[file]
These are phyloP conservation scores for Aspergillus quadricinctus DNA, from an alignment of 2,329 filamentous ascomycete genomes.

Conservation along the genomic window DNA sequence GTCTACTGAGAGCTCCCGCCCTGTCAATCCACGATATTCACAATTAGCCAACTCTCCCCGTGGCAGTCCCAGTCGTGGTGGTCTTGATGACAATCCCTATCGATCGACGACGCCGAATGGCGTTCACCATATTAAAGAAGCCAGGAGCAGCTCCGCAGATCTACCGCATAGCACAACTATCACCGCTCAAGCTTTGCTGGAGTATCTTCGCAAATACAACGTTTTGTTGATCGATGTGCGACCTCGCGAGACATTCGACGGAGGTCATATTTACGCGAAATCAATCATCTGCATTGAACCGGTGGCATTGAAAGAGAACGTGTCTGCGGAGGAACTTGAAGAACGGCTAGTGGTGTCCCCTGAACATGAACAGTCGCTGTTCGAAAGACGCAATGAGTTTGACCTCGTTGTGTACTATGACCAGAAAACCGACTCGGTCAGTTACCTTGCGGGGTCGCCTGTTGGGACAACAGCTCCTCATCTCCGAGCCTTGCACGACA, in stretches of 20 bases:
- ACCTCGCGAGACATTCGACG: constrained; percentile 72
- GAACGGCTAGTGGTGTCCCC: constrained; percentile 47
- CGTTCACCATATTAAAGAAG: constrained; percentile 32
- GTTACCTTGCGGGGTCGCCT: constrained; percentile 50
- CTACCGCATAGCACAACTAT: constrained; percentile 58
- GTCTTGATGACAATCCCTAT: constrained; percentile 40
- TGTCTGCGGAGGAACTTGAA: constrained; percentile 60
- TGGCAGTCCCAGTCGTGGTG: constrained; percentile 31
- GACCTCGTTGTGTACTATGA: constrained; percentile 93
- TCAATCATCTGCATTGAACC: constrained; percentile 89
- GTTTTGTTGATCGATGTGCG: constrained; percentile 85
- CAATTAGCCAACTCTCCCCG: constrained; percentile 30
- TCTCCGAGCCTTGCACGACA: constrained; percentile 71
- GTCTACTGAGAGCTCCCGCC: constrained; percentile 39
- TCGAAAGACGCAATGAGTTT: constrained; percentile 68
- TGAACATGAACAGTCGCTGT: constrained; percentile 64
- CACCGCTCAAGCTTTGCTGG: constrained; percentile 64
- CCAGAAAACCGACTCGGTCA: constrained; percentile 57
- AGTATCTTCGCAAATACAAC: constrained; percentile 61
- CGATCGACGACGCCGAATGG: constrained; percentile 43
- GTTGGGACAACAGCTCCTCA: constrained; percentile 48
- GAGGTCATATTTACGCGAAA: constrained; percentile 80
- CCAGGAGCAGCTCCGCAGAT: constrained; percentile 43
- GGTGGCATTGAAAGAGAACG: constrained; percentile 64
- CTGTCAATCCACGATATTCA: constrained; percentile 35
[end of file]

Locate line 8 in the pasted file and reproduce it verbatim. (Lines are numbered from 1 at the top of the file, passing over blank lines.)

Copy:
- GTCTTGATGACAATCCCTAT: constrained; percentile 40